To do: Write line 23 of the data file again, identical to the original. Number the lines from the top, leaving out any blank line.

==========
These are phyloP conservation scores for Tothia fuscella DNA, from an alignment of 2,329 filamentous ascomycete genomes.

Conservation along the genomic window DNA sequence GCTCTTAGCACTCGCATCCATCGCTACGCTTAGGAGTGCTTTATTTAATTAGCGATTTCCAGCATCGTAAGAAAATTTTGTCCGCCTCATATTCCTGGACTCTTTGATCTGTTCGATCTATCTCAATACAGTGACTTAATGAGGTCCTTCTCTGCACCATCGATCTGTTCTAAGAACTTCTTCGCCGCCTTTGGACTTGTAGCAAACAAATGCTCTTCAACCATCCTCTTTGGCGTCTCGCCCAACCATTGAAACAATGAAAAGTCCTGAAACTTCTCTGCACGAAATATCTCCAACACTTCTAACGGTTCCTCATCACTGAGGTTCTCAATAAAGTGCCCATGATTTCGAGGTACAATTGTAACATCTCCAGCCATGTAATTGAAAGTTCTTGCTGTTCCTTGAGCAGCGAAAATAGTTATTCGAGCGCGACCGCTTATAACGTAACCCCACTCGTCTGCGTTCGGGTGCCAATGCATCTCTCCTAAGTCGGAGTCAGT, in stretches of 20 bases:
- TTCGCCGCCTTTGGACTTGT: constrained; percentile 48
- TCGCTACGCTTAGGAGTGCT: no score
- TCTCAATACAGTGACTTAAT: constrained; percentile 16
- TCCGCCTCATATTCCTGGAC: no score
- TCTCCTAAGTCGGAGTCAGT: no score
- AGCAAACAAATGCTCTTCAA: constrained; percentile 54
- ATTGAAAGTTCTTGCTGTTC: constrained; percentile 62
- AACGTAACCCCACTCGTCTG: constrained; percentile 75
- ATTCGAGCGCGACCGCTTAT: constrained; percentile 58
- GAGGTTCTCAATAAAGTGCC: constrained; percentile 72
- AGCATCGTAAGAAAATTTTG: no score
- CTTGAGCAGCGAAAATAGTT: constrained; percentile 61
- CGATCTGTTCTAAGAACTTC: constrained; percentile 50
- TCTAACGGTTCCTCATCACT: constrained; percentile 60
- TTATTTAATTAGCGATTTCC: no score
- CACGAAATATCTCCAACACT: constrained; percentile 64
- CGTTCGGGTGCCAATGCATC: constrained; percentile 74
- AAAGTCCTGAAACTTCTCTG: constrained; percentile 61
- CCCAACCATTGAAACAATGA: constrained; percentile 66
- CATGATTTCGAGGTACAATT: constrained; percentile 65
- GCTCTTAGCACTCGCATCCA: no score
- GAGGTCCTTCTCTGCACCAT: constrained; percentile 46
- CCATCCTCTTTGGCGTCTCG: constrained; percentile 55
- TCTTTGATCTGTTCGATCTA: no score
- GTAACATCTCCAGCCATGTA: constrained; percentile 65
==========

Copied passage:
- GCTCTTAGCACTCGCATCCA: no score